China's landing of a probe on the far side of the Moon at the beginning of the year was a landmark moment for space exploration, and after operating in the dark for a little while new images are now starting to show its rover at work.
China's Chang'e-4 probe successfully descended to the Moon's surface on January 3, marking the first time a spacecraft had been deployed on our satellite's far side. Given the difficulty in communicating with this region of the Moon, as all radio contact with Earth is blocked, this was a monumental achievement for science, but really the work is just beginning.
The spacecraft's rover, named Yutu 2, left the rover behind and took off to explore its surroundings on January 6. Both vehicles are located in the Moon's 2,500-km wide (1,550-mi) South Pole–Aitken basin, and more specifically, the Von Kármán Crater, a large impact crater inside the basin around 180 km wide (111 mi).
Here the rover will be the first robot to ever explore this region from the ground, and will search its shadowy areas for signs of ancient water deposits. It is hoped the mission can also uncover new clues about the makeup of the lunar crust and mantle, improving our understanding of how the Moon came to be.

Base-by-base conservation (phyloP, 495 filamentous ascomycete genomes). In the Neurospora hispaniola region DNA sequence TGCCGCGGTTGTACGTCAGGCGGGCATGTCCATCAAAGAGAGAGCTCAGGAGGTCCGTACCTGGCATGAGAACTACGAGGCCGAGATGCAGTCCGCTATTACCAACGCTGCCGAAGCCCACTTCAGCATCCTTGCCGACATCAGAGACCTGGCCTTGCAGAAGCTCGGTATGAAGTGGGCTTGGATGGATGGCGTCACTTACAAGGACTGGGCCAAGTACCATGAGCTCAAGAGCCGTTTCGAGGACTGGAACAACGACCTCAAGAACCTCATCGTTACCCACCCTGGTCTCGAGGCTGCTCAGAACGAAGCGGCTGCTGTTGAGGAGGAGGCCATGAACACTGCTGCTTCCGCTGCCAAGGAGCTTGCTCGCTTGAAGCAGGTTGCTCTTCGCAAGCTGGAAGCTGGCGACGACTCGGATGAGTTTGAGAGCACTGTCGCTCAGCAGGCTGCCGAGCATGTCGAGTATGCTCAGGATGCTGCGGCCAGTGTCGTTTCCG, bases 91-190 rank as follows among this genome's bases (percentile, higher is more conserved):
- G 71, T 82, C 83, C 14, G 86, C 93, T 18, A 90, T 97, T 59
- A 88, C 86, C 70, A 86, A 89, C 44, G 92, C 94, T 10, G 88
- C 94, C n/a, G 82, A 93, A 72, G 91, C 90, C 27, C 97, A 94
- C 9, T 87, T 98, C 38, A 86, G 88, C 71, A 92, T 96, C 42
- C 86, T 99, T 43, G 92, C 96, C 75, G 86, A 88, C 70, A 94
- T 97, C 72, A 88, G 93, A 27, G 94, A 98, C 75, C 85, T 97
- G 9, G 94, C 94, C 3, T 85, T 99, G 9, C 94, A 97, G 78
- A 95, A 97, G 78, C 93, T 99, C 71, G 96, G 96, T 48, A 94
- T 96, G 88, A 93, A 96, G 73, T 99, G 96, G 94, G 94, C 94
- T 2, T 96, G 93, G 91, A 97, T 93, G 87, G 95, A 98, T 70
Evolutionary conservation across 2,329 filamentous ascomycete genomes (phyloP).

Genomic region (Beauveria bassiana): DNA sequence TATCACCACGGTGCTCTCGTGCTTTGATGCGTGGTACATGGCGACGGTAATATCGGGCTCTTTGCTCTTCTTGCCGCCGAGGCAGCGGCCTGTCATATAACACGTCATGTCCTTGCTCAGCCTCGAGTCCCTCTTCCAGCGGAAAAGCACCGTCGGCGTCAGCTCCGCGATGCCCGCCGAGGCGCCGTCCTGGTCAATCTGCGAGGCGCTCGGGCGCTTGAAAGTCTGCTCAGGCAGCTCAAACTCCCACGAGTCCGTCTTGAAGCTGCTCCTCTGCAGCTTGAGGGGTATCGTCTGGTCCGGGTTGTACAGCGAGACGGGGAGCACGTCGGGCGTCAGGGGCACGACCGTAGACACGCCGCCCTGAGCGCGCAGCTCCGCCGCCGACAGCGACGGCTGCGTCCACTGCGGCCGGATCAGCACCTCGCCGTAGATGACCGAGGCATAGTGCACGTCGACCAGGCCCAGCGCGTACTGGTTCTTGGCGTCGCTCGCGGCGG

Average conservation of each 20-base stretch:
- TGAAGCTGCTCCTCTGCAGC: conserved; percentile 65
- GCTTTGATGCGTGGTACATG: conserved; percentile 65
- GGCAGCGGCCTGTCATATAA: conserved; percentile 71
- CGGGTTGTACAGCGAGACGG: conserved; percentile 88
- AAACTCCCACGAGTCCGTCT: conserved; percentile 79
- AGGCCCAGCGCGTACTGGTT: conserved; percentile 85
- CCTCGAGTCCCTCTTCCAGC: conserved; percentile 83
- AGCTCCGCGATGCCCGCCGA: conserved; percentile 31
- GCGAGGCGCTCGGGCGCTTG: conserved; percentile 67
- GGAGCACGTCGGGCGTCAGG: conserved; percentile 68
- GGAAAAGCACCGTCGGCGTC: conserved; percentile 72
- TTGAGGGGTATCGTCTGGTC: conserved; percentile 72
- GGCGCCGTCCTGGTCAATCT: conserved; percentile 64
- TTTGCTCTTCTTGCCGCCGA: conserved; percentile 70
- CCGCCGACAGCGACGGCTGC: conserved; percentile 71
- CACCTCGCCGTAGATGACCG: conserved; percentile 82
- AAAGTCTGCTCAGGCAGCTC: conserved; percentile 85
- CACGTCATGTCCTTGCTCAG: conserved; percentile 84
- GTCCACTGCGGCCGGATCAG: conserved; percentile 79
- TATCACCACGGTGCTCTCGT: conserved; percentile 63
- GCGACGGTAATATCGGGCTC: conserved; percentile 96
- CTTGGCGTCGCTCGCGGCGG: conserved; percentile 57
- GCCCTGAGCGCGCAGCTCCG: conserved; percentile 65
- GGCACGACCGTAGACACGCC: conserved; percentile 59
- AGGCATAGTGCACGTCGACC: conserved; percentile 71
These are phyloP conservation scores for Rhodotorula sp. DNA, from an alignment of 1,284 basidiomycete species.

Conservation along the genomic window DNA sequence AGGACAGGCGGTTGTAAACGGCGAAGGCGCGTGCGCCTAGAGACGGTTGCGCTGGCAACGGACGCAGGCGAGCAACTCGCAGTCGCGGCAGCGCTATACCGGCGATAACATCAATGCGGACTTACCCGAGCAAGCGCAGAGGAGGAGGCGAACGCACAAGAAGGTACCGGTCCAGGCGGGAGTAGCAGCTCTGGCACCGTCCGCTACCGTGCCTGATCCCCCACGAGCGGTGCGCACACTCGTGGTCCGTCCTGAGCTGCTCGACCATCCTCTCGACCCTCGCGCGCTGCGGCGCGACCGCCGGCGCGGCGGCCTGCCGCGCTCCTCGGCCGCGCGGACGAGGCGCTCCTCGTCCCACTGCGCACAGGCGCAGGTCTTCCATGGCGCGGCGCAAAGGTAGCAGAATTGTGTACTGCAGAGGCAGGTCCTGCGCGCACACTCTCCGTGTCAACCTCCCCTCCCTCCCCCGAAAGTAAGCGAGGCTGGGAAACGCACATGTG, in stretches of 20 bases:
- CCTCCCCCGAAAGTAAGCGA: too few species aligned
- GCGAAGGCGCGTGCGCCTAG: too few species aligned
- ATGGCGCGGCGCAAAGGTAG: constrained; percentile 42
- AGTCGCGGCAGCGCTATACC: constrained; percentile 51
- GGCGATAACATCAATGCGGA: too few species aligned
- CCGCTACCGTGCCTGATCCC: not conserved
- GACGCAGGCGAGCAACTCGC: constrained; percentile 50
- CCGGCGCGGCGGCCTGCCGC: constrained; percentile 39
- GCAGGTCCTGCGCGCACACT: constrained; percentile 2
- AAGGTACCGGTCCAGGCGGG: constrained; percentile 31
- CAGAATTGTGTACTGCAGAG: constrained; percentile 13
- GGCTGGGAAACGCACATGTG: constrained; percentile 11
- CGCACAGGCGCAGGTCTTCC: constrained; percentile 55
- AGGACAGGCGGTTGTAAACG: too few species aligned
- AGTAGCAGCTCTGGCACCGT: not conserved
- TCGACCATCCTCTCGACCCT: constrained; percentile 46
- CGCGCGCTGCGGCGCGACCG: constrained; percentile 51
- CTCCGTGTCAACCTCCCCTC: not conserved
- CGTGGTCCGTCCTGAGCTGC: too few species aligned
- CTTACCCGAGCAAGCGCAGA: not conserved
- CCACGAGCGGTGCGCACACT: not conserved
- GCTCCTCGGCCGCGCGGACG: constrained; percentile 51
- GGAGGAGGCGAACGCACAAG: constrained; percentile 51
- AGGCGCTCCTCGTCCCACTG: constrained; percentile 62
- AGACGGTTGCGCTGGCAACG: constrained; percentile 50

The new photos from China's National Space Administration show both the lander and rover components of the spacecraft getting settled into their new home, and the rover taking off into the distance. The set of images, triumphantly titled "Wonderful Gallery" on the agency's website, also include a shot of the Chang'e-4 lander taken from the Yutu 2 rover as its sets off across the crater, seen above.
Following the success of this trailblazing mission, China is now setting its sights on more pioneering space exploration, as reported by The Washington Post. This starts with another mission to the Moon this year called Chang'e-5, which hopes to collect samples from its surface for the first time since 1976. It also hopes to establish a Moon base called "Heavenly Palace" by 2022, and launch a mission to Mars as early as next year.
A newly released video shared by The Planetary Society also shows Chang'e-4's historic descent into the Von Kármán crater, captured by its Landing Camera on January 3. You can check it out below.
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